Question: Tell us a little about the history of awarding prizes for technological innovations. How far does this concept go back?
The concept of rewarding technical innovations with high profile prizes goes back at least to the 17th century, when the British Government offered the Longitude prize. And the basic concept is even older than that. In fact, there were actually longitude prizes offered in the 16th and 167th centuries by the Spanish and Dutch Governments. As opposed to traditional programs of grants, contracts and patronage, prizes work particularly well when there is a problem for which there are multiple potential solutions, but the optimal solution isn't known.
Yes, the Orteig Prize in the 1920s offered $25,000 for the first Trans-Atlantic flight, and contestants spent $400,000 trying to win it. In 1996, the Ansari X PRIZE offered $10 million for the first private spaceship to reach an altitude of 100 kilometers twice in two weeks. 26 teams spent over $100 million trying to win, and in 2004, Burt Rutan and his team at Scaled Composites won the prize. That innovation led directly to Virgin Galactic, which already has 400 paying customers waiting to go into space
Question: What is the return on investment for the prize?
The Ansari X PRIZE provides a good example. A $10 million initial investment led to $100 million in spending by teams, which in turn led to a $1.7 billion investment by private industry. Now the field of private space exploration of space is about to grow exponentially, as a direct result of that initial $10 million investment.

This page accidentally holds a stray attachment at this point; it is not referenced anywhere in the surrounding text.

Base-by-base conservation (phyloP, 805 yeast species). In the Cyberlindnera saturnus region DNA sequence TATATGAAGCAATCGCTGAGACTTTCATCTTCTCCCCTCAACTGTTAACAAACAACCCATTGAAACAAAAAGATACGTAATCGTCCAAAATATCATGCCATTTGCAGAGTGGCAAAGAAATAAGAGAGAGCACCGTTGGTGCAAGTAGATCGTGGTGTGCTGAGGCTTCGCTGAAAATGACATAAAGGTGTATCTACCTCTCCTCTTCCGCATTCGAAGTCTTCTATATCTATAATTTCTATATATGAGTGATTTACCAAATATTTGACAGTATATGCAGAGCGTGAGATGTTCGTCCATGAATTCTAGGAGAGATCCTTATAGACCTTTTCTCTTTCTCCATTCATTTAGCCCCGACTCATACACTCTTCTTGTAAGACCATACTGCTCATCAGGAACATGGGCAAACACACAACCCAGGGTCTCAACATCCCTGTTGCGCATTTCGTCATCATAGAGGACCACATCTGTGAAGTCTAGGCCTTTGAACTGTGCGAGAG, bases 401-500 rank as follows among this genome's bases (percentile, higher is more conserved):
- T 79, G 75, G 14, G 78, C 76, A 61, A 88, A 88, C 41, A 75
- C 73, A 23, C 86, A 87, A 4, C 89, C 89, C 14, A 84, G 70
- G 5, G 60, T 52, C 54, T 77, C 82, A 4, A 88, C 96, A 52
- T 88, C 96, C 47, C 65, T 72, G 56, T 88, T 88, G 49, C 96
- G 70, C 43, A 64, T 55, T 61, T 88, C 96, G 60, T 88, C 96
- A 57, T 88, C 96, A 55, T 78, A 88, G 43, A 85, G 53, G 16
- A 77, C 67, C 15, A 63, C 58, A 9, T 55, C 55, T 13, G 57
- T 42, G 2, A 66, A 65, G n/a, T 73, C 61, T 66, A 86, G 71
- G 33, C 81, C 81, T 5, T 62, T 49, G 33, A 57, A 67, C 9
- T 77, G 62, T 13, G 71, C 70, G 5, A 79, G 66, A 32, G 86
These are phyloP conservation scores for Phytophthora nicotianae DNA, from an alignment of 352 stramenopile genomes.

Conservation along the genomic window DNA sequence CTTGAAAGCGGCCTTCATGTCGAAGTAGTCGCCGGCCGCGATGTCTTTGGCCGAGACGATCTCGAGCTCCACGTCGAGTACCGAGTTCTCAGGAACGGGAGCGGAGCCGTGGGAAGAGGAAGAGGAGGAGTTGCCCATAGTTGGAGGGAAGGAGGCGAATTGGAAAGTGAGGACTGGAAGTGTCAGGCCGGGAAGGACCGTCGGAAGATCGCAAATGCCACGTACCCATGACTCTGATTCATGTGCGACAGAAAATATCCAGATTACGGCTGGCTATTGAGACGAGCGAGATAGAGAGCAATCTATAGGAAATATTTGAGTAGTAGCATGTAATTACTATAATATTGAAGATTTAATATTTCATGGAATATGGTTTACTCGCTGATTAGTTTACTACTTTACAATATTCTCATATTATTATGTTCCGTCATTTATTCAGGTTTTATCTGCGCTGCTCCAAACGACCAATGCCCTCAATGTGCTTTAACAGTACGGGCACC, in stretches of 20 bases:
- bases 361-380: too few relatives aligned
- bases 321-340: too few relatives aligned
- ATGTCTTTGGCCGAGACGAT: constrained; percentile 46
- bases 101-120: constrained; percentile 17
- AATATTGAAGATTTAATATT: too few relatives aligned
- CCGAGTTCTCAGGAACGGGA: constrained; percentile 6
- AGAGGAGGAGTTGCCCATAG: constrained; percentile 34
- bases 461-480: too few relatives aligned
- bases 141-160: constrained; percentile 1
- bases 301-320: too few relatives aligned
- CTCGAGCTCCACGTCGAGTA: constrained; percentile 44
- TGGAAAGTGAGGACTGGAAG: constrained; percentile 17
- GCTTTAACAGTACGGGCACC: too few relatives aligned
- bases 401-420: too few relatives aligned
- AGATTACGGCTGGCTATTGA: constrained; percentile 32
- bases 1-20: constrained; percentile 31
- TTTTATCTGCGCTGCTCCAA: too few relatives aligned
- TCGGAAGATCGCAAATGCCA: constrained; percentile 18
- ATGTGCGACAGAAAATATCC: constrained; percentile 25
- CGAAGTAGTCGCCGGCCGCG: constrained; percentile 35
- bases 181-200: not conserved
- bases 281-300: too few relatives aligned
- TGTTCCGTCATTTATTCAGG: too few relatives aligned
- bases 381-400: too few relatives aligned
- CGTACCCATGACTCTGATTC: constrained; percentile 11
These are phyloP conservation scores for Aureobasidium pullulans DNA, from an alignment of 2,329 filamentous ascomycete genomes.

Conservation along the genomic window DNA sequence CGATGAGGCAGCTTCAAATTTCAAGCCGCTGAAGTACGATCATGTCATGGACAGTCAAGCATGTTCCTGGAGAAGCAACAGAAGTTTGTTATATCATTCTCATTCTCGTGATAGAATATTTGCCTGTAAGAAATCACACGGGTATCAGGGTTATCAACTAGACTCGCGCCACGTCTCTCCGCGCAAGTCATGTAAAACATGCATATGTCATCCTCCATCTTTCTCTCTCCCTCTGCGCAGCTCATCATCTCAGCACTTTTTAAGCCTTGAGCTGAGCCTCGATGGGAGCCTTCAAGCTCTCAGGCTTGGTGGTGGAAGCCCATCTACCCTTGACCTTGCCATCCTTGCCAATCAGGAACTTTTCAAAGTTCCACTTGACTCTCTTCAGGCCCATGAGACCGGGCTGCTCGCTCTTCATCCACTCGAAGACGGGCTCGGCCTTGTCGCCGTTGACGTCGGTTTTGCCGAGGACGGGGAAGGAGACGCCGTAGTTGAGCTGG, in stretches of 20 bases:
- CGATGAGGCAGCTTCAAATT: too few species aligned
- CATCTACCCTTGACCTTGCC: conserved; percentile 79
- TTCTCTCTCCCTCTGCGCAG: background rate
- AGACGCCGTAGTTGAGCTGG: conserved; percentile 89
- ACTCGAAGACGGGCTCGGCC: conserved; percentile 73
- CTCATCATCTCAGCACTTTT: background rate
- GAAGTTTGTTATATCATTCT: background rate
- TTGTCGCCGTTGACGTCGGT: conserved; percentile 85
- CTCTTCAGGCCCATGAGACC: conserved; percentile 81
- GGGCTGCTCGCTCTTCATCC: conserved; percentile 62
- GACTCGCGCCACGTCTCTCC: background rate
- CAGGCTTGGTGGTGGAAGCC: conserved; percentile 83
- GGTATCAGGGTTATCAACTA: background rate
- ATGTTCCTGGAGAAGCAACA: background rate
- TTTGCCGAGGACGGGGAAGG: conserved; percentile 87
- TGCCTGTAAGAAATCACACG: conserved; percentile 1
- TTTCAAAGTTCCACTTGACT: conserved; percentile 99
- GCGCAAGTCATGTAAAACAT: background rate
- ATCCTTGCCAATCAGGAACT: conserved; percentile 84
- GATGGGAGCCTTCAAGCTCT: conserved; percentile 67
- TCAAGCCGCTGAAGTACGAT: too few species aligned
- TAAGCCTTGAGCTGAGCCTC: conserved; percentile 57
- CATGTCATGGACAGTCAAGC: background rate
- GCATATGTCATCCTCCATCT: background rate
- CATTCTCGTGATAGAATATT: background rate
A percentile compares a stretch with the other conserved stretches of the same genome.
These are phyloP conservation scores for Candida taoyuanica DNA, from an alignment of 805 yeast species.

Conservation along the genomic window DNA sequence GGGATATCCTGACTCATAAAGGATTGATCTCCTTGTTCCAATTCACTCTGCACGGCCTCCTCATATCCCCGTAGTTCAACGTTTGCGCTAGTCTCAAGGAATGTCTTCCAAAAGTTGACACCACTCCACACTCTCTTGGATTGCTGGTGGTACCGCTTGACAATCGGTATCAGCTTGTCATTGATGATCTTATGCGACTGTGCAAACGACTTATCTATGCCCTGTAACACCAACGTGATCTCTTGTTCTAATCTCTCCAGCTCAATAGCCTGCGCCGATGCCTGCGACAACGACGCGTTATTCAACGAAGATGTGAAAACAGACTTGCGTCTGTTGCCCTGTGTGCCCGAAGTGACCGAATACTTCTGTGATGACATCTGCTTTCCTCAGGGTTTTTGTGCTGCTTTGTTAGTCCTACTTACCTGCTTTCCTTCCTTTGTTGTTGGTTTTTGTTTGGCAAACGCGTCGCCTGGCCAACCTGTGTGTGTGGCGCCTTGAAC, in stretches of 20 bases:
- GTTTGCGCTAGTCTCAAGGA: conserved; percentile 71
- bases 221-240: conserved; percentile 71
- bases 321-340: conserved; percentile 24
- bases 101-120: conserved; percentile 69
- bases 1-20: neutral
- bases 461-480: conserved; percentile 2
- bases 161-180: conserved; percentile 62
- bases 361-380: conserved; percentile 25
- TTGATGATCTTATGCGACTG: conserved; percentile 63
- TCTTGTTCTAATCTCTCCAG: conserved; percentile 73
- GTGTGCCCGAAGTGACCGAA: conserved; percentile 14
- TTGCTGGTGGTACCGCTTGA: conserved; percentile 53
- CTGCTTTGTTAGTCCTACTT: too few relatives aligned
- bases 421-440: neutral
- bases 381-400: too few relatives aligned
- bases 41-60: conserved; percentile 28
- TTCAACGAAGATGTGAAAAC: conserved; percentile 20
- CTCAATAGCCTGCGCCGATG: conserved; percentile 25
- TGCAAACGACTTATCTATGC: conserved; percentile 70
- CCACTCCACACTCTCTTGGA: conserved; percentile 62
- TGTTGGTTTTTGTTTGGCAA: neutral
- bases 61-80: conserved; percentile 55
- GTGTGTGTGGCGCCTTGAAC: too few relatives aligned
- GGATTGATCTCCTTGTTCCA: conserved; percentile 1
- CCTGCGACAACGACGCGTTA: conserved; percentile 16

Question: Are there any prizes without any purse?
Sure, a perfect example is the North American Solar Challenge, which was oriented towards college teams. Despite the fact that there was no financial purse for that prize, the winning team still invested about $4 million dollars in equipment and labor, and an entire ecosystem of technologies and engineers emerged in pursuit of the bragging rights.
Question: What is the X PRIZE grand challenges course?
Through the X PRIZE Labs program, we teach courses at MIT, the University of Washington and University of Southern California. The classes are designed to teach the theory and practice of prize design. We hope to also be teaching in Bombay and Delhi next year, and a number of other Universities have expressed an interest in training their students how to ask good questions around the world’s biggest problems.
Question: Could you describe the process by which the foundation decides which prizes to offer?
We primarily use three sources for inspiration. In our X PRIZE Labs, we like to ask our students "if you had $10 million to invest in an X PRIZE, what would you ask the world to achieve?".